The 2021 Annual State of the Forum by the Chair, Ms Karen Nadasen
Ecommerce has been the only silver lining during the COVID storm over the last eleven months. The economic and unemployment fallout from the pandemic will certainly continue for a long time in South Africa and across the globe.
We believe that South African ecommerce over these last months has leapfrogged by at least 5 years in terms of turnover and also the growth of e-shops and support services (such as delivery services across SA) which we rely upon in the ecommerce space.
This raises the question of the measurement of ecommerce. Our Research and Education Committee, chaired by Prof Dr Adheesh Budree, has brought together academics from 6 universities to assist in the collection and analysis of data on our sector with the full support of the Department of Trade, Industry and Competition (DTIC). We are now looking for sponsorship. Our study will look at turnover for B2C (goods and services), B2B, C2C, and also at employment data. Members will appreciate that good data will attract investment into our sector.
At the start of the lockdown in March 2020, nearly all ecommerce activities were frozen. EFSA worked closely with our sponsoring Department (the Dept. of Communications and Digital Technology – DCDT) to ensure that all forms of ecommerce was permitted. We provided the Department with detailed argumentation of the benefits of online shopping in a lockdown, which persuaded the COVID Control Centre to open up ecommerce in mid-April. We were invited to join the DCDT COVID Committee which set out rules for delivery services and ecommerce businesses, and we still remain active on that committee.
We are an active member of the Financial Services Control Authority’s Ecommerce Advisory Committee, with two EFSA members representing the sector, Tebogo Loate, Member of the Board and the CEO. This committee includes all the government players (DTIC, DCDT, NCC, SARB, SAPS, SARS, etc). Among other initiatives, EFSA drafted a letter from the FSCA to the Minister of Finance on the World Trade Organisation’s (WTO) moratorium on customs duties for electronic transfers. If this moratorium disappears cross border costs of services and data will increase, creating extra costs for ecommerce.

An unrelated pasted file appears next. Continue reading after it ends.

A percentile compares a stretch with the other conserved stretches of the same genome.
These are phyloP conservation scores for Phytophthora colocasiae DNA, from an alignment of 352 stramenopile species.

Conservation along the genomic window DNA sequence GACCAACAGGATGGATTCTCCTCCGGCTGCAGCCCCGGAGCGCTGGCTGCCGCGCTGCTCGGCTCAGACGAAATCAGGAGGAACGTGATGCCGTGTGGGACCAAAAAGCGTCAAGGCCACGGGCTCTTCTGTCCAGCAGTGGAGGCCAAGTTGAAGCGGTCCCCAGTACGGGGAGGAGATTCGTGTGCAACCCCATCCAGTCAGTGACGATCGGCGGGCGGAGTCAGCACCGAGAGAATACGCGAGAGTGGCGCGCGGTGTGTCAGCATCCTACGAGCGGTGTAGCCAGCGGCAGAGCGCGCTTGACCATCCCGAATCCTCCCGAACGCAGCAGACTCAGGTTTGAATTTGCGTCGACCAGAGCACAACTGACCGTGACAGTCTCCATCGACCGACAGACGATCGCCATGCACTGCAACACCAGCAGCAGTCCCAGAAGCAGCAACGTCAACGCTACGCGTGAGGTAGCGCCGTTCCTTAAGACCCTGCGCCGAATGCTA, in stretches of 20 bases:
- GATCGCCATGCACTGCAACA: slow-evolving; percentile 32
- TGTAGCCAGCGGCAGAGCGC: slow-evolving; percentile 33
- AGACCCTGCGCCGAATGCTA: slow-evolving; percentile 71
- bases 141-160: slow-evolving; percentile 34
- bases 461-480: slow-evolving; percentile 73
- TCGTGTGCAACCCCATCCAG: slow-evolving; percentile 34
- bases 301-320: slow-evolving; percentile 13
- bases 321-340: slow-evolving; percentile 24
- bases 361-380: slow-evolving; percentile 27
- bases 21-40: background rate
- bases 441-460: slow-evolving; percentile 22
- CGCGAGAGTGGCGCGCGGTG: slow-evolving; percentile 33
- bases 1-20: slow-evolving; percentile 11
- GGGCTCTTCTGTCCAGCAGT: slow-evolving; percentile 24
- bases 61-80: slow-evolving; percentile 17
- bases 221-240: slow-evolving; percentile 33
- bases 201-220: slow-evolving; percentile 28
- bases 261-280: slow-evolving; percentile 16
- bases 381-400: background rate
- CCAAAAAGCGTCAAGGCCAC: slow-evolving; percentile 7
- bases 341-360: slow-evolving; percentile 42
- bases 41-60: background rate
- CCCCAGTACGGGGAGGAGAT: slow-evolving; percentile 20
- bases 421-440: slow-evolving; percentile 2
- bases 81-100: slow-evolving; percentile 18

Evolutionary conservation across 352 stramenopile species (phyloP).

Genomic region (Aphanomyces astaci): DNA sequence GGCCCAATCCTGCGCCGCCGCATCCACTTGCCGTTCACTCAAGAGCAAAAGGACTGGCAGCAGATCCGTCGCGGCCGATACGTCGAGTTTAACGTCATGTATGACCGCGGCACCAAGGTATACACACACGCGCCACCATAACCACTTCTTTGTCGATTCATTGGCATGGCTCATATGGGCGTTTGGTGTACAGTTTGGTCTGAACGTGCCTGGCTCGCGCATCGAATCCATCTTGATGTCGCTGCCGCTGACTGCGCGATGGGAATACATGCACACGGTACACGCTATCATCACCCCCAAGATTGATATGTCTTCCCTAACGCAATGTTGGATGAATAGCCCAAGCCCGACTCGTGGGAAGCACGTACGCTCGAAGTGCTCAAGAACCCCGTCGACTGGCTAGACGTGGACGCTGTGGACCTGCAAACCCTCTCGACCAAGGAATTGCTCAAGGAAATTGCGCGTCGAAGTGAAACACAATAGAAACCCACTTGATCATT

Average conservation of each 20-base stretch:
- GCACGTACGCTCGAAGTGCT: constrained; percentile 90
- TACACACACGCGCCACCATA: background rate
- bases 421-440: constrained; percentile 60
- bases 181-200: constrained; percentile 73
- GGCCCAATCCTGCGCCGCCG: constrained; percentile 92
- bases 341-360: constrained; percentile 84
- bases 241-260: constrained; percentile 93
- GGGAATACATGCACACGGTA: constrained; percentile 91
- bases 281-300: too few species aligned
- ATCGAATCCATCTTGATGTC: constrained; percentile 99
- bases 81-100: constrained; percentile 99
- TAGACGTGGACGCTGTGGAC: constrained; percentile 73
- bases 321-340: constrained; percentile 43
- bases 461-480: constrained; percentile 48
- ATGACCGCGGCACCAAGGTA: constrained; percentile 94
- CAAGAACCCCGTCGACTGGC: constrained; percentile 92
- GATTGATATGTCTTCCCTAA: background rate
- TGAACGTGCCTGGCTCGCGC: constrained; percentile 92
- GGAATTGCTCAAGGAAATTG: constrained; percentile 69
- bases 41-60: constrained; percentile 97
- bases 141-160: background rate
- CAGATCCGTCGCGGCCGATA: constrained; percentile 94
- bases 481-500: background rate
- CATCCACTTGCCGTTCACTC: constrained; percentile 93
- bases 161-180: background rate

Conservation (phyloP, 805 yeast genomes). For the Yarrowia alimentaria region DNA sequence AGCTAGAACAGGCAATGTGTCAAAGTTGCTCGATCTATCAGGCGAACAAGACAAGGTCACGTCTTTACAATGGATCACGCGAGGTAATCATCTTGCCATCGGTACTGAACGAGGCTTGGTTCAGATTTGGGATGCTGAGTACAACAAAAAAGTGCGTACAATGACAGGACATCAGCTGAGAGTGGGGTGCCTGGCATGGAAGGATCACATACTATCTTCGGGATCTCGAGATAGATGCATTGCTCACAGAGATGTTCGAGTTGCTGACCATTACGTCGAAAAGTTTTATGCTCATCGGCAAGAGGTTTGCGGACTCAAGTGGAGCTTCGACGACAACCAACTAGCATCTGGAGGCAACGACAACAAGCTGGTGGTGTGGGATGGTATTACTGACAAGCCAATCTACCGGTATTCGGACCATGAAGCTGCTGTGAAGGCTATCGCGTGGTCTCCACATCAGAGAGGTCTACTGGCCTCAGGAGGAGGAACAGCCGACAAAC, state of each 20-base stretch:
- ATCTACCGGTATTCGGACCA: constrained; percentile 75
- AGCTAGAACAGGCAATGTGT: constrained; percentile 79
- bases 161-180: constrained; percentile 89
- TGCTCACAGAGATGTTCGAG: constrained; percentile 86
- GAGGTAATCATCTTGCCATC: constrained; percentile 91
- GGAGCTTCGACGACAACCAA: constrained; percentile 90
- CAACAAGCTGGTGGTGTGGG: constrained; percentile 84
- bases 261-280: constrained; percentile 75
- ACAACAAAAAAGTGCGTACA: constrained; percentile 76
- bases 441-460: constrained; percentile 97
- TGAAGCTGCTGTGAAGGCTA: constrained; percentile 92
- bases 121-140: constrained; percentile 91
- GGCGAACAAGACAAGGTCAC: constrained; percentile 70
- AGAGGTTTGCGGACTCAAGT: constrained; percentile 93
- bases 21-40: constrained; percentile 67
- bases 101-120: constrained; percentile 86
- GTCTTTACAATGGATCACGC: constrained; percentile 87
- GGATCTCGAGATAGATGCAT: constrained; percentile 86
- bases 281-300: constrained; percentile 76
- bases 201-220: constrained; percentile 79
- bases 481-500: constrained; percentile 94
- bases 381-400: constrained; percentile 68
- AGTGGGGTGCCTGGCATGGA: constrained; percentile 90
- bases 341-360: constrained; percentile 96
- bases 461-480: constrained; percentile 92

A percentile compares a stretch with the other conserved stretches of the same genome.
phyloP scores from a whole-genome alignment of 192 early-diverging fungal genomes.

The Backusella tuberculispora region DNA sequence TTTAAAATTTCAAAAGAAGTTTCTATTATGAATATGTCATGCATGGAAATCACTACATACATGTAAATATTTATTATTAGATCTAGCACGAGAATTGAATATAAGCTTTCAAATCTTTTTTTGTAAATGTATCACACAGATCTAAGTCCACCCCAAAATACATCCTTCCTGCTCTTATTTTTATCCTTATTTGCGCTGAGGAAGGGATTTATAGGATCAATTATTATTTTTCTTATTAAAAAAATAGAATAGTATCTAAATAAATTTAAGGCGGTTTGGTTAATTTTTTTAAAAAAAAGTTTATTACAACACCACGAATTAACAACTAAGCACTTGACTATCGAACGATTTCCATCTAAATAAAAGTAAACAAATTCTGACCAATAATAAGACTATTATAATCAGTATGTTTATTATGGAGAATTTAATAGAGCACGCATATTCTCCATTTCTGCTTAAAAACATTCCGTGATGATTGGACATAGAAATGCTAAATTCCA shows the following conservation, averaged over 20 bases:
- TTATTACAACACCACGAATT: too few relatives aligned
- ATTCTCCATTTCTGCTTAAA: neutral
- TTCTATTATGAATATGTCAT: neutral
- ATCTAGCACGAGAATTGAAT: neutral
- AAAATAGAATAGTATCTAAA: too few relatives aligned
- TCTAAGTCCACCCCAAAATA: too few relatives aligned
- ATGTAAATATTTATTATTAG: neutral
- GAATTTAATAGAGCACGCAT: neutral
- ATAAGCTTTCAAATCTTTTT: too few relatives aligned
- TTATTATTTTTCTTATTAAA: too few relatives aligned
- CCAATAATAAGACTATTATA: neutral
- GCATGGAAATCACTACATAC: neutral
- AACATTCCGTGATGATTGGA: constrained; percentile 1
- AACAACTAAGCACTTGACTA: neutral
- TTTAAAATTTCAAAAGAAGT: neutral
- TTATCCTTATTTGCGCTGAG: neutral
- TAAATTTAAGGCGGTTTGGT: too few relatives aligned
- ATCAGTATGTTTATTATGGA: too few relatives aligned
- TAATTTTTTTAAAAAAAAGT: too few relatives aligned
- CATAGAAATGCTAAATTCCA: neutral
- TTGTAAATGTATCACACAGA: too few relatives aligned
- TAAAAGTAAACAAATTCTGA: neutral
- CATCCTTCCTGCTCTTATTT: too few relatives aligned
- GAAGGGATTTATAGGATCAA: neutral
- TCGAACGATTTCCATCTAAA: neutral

EFSA’s relations with the relevant parts of the Banking Federation remained excellent throughout the last twelve months. EFSA sits on two PASA stakeholder (card and non-card) committees. We arranged pre-Black Friday discussions with PASA as we have done since 2017. And we have continued to collaborate with SABRIC to assist our members be aware of banking fraud and cybercrime.
As the recognised voice of ecommerce, we have been approached by the Reserve Bank (SARB) which is revising its ‘interchange determination process’. This relates to the commission banks apply on transactions, and is of course very important for ecommerce. The Online Payments Committee under the chairmanship of Thomas van der Spuy is preparing EFSA’s position.
We have also continued our excellent relations with the Consumer Goods and Services Ombuds (CGSO). It is of great concern to note that consumer complaints to the CGSO about online purchases have increased sharply during the past year. Trust in ecommerce has certainly increased during 2020, but we all need to be very aware that trust is earned and can be as quickly lost. EFSA needs to consider how best to address this issue. One solution is our trustmark, however lack of resources has meant that we have not been able to market the trustmark as we would have wished.
In 2021 we will be introducing a new working party to draft best practices for ecommerce marketing. Not only will this help agencies with the skills necessary for ecommerce marketing, but also it will assist us in the preparation of our planned ecommerce awards which we will be launching online at the end of this year. The awards are being overseen by the EFSA Marketing Committee, chaired by James van der Hoven, and the Special Projects Committee chaired by Wale Adejumo. Both those committees are also considering the other events for 2021.
During 2020 EFSA responded to the Information Regulator’s request for views on the appointment of “Information Officers” in companies. This was an element in the preparation for the full implementation of the Protection of Personal Information Act (POPIA) in July 2021. EFSA is preparing a series of teach-ins on POPIA during this year.